J.W. Anderson References the Mad King, Henry VIII, for Spring 2017

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As a designer who lives to challenge the status quo, Jonathan Anderson’s collections are assuredly singular – in that you’ve never seen anything like them before.

In the topsy turvy world of J.W. Anderson, tradition is constantly subverted in favor of invention and innovation, and as the king of the double-take, Anderson stays on theme with a wacky presentation for Spring/Summer 2017. His point of reference was the mad king, Henry VIII, and Anderson’s distorted lens filtered classic Tudor style through the padded walls of the asylum. For instance, bed jackets made from buckles, looped ribbons, ruffles, and quilting reminded one of a straight jacket, while other split-and-deconstructed interpretations looked like schizophrenia realized in sartorial form. A masculine, bulky silhouette recalled Henry the VIII’s famous paunch, as padded looks provided a sort of protective armour against the elements.

Photo: Courtesy of Imaxtree

To add to the feeling of madness, Anderson tends to work with a very narrow catwalk with guests crowded in close quarters. The feeling that the walls were closing in was supported by strange interpretations of peasant frocks – which were actually jumpsuits with bubble hems that gripped the ankle.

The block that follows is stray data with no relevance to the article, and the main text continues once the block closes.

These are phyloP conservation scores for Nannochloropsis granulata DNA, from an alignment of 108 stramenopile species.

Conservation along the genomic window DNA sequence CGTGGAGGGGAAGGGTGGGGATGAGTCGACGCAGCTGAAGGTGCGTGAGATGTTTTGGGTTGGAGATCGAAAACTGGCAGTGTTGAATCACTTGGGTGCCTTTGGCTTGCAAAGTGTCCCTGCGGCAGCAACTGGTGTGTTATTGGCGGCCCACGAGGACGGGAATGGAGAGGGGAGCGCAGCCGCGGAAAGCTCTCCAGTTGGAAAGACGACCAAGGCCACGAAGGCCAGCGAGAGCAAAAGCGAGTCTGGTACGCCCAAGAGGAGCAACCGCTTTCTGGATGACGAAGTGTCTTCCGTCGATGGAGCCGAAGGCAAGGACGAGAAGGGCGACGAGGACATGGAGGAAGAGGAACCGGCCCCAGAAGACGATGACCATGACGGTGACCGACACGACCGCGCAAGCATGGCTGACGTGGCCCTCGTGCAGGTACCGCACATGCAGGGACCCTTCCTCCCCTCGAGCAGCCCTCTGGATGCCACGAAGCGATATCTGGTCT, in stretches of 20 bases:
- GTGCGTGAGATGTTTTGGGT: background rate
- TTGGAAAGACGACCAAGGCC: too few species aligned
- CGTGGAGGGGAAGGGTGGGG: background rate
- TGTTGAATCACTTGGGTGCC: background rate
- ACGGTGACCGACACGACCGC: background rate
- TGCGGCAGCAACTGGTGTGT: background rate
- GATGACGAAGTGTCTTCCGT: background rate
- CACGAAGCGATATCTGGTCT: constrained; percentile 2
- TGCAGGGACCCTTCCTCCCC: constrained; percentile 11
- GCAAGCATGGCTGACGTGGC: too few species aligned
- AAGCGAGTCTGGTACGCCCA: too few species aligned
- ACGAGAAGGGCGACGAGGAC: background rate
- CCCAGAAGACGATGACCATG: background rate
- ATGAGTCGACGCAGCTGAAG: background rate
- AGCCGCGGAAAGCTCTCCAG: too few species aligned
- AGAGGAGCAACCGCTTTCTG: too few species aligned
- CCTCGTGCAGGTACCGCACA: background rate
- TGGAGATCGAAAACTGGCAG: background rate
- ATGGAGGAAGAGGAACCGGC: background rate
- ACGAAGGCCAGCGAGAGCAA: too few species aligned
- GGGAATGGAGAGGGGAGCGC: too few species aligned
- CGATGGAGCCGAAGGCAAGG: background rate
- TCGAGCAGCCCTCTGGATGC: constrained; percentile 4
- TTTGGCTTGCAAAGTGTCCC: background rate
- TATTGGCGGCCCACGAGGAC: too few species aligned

While his work is not commercially minded, his accessories output is, and beyond the Tudor-themed clothing and elaborately draped dresses of this collection, it is his earrings and footwear that stood out to onlookers the most.

In succession, we saw padded denim with quilted geometric accents, gloomy sackcloth dresses with cheerful paint-splashed bottom halves, and a bizarre look that featured a painterly blouse on one side and deconstructed, exposed-seam shirting on the other side. Also in the mix were leather jackets embossed with ropy raised veins, dip-dyed dresses with asymmetrical seams and handkerchief hemlines, and fantastically sporty monochrome slip dress. Anderson also reimagined the Elizabethan ruff as thick tubes of fabric that encircled the wrists and hips of several sweaters like donuts. As a designer who lives to challenge the status quo, Anderson’s collections are assuredly singular – in that you’ve never seen anything like them before. While his work is not commercially minded, his accessories output is, and beyond the Tudor-themed clothing and elaborately draped dresses of this collection, it is his earrings and footwear that stood out to onlookers the most.

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